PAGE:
Color curColor = curBitmap.GetPixel (i,j);

        int ret = (curColor.R + curColor.G + curColor.B) / 3;

        curBitmap.SetPixel (i,j, Color.FromArgb (ret, ret, ret));

Listing 8.1 draws an image with its original color settings and later redraw it in grayscale. The Width and Height properties of the Bitmap class are used to loop through each pixel of the bitmap, and SetPixel is used to set the pixel's color to grayscale.

TABLE 8.2: PixelFormat members

Member

Description

Alpha

The pixel data contains alpha values that are not pre-multiplied.

DontCare

No pixel format is specified.

Format1bppIndexed

1 bit per pixel, using indexed color. The color table therefore has two colors in it.

Format4bppIndexed

4 bits per pixel, using indexed color.

Format8bppIndexed

8 bits per pixel, using indexed color.

Format16bppArgb1555

16 bits per pixel, giving 32,768 colors; 5 bits each are used for red, green, and blue and 1 bit is used for alpha.

Format16bppGrayScale

16 bits per pixel, giving 65,536 shades of gray.

Format16bppRgb555

16 bits per pixel; 5bits each are used for red, green, and blue. The last bit is not used.

Format16bppRgb565

16 bits per pixel; 5 bits are used for red, 6 bits for green, and 5 bits for blue.

Format24bppRgb

24 bits per pixel; 8 bits each are used for red, green, and blue.

Format32bppArgb

32 bits per pixel; 8 bits each are used for alpha, red, green, and blue. This is the default GDI+ color combination.

Format32bppPArgb

32 bits per pixel; 8 bits each are used for alpha, red, green, and blue. The red, green and blue components are premultiplied according to the alpha component.

Format32bppRgb

32 bits per pixel; 8 bits each are used for red, green, and blue. The last 8 bits are not used.

Format48bppRgb

48 bits per pixel; 16 bits each are used for red, green, and blue.

Format64bppArgb

64 bits per pixel; 16 bits each are used for alpha, red, green and blue.

Format64bppPArgb

64 bits per pixel; 16 bits each are used for alpha, red, green, and blue. The red, green and blue components are premultiplied according to the alpha component.

Gdi

GDI colors.

Indexed

Color-indexed values, which are an index to colors in the system color table, as opposed to individual color values.

Max

The maximum value for this enumeration.

PAlpha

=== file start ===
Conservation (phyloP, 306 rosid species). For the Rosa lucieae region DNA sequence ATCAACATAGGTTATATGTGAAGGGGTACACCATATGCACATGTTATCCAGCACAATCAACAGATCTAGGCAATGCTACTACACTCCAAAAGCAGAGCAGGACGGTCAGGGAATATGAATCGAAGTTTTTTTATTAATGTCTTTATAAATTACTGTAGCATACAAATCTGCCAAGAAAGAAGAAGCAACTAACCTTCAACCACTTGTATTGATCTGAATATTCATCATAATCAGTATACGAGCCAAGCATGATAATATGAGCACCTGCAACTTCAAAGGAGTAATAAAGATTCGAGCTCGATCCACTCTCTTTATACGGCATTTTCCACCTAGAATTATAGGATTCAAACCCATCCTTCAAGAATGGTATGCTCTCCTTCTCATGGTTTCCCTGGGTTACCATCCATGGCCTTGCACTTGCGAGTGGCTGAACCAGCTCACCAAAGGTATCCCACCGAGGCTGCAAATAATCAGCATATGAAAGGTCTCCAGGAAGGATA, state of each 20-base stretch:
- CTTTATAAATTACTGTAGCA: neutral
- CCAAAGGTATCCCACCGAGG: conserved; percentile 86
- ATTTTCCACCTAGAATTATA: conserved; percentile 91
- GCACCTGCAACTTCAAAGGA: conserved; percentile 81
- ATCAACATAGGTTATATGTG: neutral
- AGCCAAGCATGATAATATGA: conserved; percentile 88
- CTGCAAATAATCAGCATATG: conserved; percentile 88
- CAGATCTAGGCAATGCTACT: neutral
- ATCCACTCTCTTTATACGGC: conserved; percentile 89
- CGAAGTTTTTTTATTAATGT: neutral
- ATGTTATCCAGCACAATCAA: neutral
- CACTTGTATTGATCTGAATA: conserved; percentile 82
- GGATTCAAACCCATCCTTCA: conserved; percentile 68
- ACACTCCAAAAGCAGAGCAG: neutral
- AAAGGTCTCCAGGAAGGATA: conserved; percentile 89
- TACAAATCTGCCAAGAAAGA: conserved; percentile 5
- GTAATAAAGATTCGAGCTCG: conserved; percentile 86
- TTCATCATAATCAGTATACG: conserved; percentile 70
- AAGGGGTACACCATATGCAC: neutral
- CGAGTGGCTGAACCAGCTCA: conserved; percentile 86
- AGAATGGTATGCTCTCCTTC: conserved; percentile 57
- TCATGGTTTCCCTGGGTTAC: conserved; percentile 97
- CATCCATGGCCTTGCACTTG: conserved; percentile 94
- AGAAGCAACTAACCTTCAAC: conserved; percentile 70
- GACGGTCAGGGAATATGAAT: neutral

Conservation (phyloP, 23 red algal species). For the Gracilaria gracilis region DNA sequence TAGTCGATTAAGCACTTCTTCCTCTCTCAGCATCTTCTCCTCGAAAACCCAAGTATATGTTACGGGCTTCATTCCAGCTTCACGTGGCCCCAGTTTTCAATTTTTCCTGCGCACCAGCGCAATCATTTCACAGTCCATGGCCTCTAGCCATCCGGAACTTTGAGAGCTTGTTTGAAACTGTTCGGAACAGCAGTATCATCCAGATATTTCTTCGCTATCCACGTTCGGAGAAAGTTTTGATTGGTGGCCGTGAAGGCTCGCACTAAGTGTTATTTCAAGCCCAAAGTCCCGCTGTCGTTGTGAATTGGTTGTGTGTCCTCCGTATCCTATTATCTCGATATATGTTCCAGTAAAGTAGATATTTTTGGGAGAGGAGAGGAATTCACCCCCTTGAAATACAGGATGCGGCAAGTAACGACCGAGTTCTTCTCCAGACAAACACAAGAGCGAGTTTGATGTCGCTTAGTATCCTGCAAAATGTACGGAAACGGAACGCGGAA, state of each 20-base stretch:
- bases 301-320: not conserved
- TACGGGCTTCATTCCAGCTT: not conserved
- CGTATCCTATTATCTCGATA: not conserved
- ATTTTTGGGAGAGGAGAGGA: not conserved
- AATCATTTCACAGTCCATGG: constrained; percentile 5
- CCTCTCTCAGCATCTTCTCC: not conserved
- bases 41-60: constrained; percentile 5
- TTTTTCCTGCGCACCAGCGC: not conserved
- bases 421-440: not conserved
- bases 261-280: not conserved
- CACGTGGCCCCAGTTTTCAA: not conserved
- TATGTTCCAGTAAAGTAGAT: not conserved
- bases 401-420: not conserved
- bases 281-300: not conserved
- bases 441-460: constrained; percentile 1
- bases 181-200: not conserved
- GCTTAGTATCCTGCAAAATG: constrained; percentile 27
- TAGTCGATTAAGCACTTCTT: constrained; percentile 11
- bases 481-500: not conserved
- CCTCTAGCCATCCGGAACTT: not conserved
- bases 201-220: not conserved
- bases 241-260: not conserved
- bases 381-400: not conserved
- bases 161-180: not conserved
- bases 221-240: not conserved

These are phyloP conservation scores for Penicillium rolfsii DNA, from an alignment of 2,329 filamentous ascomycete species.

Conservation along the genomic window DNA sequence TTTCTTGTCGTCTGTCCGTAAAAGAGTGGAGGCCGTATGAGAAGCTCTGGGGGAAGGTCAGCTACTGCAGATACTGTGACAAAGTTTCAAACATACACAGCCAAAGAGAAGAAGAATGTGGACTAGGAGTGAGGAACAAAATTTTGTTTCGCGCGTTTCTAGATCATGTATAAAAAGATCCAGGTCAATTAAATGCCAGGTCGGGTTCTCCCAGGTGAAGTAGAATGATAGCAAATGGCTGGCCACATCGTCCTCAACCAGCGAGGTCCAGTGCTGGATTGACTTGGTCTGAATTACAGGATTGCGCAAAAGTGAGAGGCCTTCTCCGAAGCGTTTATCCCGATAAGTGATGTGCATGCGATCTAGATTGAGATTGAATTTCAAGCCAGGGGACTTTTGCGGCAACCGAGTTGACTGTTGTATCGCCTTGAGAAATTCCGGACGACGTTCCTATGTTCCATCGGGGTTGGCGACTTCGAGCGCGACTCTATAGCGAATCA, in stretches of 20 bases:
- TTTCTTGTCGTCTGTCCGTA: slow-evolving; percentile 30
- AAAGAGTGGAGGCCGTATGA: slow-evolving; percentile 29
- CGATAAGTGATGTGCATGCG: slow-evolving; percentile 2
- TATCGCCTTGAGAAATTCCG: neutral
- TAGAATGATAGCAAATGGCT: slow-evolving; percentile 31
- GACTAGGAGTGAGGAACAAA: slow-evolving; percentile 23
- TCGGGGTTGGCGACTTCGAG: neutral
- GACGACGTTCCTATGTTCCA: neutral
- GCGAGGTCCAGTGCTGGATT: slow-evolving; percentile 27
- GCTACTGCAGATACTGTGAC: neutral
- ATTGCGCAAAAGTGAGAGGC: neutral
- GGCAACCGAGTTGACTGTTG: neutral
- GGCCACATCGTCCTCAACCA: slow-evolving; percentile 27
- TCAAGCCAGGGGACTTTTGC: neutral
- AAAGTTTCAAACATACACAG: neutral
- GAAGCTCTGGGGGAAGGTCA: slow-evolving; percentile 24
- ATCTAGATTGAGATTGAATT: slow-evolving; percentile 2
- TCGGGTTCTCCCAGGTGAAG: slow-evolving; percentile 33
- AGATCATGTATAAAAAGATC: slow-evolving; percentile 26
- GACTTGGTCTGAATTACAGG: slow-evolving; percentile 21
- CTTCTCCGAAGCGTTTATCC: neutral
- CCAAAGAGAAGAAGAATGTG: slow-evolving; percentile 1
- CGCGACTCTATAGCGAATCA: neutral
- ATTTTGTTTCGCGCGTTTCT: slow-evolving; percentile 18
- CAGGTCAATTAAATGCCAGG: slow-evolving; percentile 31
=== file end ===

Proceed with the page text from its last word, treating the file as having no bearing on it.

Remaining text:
The format contains premultiplied alpha values.

Undefined

The format is undefined.

LISTING 8.1: Using SetPixel to change the color scale of a bitmap

            // Create a Graphics object from a button
            // or menu click event handler
            Graphics g = this.CreateGraphics();
            g.Clear(this.BackColor);

            // Create a Bitmap object
            Bitmap curBitmap = new Bitmap("roses.jpg");

            // Draw bitmap in its original color
             g.DrawImage(curBitmap, 0, 0, curBitmap.Width, curBitmap.Height);

            // Set each pixel to grayscale using GetPixel and SetPixel
            for (int i = 0; i < curBitmap.Width; i++)
            {
                for (int j = 0; j < curBitmap.Height; j++)
                {
                    Color curColor = curBitmap.GetPixel(i, j);
                    int ret = (curColor.R + curColor.G + curColor.B) / 3;
                     curBitmap.SetPixel(i, j,
                    Color.FromArgb(ret, ret, ret));
                }
            }

            // Draw bitmap again with gray settings
             g.DrawImage(curBitmap, 0, 0, curBitmap.Width, curBitmap.Height);

            // dispose of object
            g.Dispose();

Conclusion

Hope the article would have helped you in understanding advanced Imaging in GDI+. Read other articles on GDI+ on the website.

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This book teaches .NET developers how to work with GDI+ as they develop applications that include graphics, or that interact with monitors or printers. It begins by explaining the difference between GDI and GDI+, and covering the basic concepts of graphics programming in Windows.